Mobile Virtual Player
Research and Development Engineer
September 2017- Present
Objectives: Invent, design, and produce a sensor mechanism to detect and report up to 1000 bullet hits and location data to user for moving target firearms training.
Mixed electrical and mechanical systems design
Signal processing and filtering
Design for Manufacture
Solidworks FEA and Mold Design
As the capstone to my academic career at the Thayer School of Engineering at Dartmouth, I worked with a team of seven engineers to design and implement the best possible bullet detection system for a moving firearms dummy. We worked with Mobile Virtual Player (MVP), a company who previously had created revolutionary tackling dummies. For 6 months, my team worked with MVP to develop and produce the first-of-its-kind mobile target dummy with advanced bullet detection for military and firearms training.
At the end of six months, we had delivered four main features of a mobile firearms target that were fully integrated and ready for market production. We even manufactured 8 production quality target dummies in house that were used by military groups during an industry expo.
We created four main features:
Bullet detection system*
We used Solidworks mold tools to design core and body molds for the foam targets. We used a shopbot to manufacture the molds, and we made 8 production level foam targets from our molds.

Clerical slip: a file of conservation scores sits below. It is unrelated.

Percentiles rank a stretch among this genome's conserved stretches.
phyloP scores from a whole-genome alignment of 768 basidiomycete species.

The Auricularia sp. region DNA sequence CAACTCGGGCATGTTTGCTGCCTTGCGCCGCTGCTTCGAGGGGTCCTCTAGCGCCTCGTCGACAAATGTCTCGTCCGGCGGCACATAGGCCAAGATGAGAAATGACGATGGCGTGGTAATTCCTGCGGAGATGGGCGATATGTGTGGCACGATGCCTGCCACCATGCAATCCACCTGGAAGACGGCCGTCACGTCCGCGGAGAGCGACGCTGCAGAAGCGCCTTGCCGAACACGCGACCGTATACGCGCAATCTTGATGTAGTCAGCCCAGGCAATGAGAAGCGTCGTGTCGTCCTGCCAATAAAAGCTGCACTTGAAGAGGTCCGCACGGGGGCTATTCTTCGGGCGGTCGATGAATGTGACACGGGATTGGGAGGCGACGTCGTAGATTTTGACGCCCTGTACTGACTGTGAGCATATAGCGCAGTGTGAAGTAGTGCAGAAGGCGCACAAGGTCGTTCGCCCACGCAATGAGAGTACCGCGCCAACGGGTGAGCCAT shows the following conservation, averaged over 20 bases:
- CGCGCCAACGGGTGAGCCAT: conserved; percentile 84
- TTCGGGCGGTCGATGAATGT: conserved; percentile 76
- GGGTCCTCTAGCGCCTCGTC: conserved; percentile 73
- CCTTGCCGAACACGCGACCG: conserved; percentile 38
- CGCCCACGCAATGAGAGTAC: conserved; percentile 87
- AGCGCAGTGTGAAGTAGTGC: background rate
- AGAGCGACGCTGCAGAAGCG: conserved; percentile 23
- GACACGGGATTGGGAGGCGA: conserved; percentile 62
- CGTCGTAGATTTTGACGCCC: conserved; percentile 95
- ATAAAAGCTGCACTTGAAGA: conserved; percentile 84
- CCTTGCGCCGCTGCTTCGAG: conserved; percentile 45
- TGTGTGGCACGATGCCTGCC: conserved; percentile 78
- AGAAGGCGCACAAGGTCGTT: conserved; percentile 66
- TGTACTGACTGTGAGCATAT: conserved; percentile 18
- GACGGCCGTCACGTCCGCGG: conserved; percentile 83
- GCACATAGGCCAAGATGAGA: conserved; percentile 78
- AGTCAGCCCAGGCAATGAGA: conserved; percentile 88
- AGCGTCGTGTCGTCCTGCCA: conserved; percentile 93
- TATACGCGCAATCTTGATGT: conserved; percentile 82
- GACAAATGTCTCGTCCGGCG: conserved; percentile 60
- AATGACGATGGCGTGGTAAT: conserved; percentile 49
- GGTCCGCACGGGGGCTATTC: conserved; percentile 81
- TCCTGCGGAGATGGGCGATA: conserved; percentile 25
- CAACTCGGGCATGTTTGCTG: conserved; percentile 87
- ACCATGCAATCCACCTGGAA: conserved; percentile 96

Final mold design for future dummies:
Our delivered product successfully could record >1000 bullet hits with >98% accuracy before needing to be replaced. Due to the self-healing properties of the materials we used, the target can detect hits from .223 to .50 caliber shots. The target can detect shots from any direction, including automatic weapon fire.
*Our bullet detection sensor system is protected under a NDA. Contact me directly to request more info.
Mechanism to raise and lower target
We built upon the existing drive base that MVP had developed for their tackling dummies, and made it safe and resilient to live fire testing, and added a mechanism to raise and lower the target after it has been shot.
The mechanism consists of a motorized lead screw that raises and lowers the target in 0.5 seconds. Limit switches control the target's travel.
PCB and Electronics to provide electrical signals
We built a PCB that: detects bullet hits in different regions of the dummy, keeps a record of hits and constantly communicates with the user up to 1km via radio chips and Bluetooth, and controls mechanical actuator to raise and lower the target.
We developed an iOS App using Swift and Xcode. The app communicates with the PCB and constantly updates hit counts based on the stored PCB data. This system mitigates garbled packages in transmission and is still fast enough for immediate user feedback on hit location. A user can customize the dummies behavior, including number and sequence of hits for a "kill".
Screenshots from working iOS App